The easiest way to transition to data science is through a fellowship program or bootcamp. These take people with PhDs (or sometimes Masters) in quantitative subjects and, through a combination of taught material, self-study and a placement in a company, guide you through the transition to data science. After the course, they function as a recruitment agency and try to find you a job. Most of the courses are free for the student. Their business model is to charge a recruitment fee to the company that hires you.

I attended the ASI in London, and it was tremendously useful. The Insight program in San Francisco and New York is also highly regarded. This blogpost is a good list of all the bootcamps available.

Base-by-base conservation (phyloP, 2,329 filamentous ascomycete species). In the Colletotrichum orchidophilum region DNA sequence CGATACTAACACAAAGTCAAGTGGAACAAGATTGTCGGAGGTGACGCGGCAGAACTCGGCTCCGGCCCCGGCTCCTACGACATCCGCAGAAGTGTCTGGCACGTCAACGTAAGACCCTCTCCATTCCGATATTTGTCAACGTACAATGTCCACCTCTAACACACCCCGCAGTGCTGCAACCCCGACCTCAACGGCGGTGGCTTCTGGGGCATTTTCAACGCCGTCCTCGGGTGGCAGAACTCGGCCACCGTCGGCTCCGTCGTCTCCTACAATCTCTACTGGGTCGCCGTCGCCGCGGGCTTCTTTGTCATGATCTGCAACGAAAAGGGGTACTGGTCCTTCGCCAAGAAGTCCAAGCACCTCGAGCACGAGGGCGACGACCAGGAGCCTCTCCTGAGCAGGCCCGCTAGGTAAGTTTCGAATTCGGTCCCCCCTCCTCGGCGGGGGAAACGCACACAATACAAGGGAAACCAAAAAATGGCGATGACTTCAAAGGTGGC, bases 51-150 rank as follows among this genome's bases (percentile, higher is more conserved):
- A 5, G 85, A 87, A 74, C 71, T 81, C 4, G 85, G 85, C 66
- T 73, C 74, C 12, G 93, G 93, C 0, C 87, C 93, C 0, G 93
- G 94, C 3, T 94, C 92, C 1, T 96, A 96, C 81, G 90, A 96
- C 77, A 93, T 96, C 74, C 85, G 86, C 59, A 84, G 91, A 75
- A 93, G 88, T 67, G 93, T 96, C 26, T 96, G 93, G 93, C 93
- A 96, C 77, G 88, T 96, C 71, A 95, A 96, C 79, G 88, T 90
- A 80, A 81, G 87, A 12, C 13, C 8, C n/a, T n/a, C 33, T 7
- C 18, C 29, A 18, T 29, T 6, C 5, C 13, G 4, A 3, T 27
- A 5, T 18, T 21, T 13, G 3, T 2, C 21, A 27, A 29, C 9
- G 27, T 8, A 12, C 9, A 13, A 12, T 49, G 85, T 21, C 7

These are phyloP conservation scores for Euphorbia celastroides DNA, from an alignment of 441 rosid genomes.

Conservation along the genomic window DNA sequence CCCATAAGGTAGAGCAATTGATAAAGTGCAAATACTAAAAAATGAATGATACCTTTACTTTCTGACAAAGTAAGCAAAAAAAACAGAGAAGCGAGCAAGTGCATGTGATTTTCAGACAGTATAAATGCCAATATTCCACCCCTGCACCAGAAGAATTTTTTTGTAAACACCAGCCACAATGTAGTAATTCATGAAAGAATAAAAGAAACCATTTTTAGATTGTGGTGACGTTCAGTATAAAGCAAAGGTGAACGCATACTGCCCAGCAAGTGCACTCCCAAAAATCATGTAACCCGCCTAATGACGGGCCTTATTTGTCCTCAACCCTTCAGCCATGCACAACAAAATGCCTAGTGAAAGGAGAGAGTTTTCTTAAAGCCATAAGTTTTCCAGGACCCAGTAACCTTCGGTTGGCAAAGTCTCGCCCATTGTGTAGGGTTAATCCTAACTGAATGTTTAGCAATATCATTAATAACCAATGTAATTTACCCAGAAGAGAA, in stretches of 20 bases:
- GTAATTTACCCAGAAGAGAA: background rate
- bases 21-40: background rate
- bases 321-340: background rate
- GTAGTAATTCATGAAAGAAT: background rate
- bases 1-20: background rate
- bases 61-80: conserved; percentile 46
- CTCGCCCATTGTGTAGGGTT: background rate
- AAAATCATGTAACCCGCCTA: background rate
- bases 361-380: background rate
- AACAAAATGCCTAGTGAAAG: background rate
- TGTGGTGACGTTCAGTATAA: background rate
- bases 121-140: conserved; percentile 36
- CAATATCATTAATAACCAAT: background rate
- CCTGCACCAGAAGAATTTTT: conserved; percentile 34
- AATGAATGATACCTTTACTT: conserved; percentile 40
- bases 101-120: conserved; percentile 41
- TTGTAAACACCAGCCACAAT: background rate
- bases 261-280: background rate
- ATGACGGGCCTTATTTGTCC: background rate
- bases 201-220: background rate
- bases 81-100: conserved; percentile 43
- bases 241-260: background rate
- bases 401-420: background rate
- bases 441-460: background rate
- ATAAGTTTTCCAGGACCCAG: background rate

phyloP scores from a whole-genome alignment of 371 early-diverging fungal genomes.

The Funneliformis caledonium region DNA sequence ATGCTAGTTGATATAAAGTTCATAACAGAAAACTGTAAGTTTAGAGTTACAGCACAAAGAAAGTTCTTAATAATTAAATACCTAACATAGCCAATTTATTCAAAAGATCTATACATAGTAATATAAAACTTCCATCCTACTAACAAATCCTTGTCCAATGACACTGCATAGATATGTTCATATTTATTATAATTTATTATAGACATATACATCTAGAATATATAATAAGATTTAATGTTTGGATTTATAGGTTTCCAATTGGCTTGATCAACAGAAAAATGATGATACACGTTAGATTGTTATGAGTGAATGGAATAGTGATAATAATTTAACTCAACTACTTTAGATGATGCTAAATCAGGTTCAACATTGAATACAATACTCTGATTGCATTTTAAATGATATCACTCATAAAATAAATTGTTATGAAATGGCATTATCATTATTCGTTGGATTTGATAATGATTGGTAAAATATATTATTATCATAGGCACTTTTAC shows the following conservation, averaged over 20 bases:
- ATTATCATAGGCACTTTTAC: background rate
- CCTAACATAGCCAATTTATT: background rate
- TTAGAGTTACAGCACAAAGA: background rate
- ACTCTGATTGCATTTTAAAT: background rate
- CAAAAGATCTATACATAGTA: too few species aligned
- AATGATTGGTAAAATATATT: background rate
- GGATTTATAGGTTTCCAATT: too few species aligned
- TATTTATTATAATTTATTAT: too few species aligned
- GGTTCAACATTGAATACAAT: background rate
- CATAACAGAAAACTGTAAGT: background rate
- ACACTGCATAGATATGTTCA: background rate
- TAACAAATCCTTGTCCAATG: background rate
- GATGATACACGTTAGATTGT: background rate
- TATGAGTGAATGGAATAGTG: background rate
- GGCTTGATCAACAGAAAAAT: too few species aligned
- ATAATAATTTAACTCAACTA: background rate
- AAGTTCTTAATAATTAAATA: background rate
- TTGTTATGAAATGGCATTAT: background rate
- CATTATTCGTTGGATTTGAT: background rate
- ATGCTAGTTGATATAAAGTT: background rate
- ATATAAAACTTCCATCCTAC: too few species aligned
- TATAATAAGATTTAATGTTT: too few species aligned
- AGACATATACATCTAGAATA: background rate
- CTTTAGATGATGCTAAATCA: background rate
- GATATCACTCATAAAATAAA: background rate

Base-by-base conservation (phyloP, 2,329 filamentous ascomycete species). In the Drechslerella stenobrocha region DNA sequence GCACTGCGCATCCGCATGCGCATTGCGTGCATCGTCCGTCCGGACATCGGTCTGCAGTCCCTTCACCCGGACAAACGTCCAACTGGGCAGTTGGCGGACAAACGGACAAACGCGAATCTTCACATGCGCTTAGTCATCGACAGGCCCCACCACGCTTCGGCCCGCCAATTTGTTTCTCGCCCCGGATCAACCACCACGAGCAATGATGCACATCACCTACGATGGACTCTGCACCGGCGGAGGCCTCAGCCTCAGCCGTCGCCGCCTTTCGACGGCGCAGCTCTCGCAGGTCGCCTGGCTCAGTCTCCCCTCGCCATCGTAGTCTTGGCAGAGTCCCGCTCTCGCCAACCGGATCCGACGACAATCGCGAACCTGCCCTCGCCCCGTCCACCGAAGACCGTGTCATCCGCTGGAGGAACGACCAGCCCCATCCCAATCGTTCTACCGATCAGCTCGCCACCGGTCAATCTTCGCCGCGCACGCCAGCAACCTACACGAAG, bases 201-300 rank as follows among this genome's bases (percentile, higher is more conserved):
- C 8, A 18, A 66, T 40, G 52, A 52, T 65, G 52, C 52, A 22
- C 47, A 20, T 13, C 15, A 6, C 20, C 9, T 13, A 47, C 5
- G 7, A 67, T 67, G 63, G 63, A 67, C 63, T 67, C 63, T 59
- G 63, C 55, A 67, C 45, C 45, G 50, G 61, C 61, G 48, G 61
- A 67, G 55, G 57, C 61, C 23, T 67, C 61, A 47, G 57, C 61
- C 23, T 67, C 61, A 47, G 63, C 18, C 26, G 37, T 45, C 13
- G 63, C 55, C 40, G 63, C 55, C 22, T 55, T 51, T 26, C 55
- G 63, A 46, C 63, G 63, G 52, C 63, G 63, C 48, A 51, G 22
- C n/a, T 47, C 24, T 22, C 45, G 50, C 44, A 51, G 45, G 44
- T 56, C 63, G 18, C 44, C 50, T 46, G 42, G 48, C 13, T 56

If you can't, or don't want to attend a fellowship, the following will give you an idea of what you ought to know to succeed in interviews and to hit the ground running when you get started.


So you've done a PhD in a quantitative subject. It's likely you've at least dabbled with code. Maybe you've played around with Matlab or R to analyze your data, or, if you're really lucky, you've had to modify some Fortran 77 code your supervisor wrote back in the stone age.

There is no real incentive to code well in academia. Jake VanderPlas describes the problem perfectly in two blog posts, which are well-worth reading.

Coding in industry is different. If you're writing a code snippet, maybe your colleagues can benefit from using it as well. Suddenly, writing code that can be re-used by other people in your company becomes a really good use of your time (this is one of the reasons I love the real world). I can't speak for every company, but certainly from my experience, contributing to the company code base to make your colleagues more productive is very highly regarded.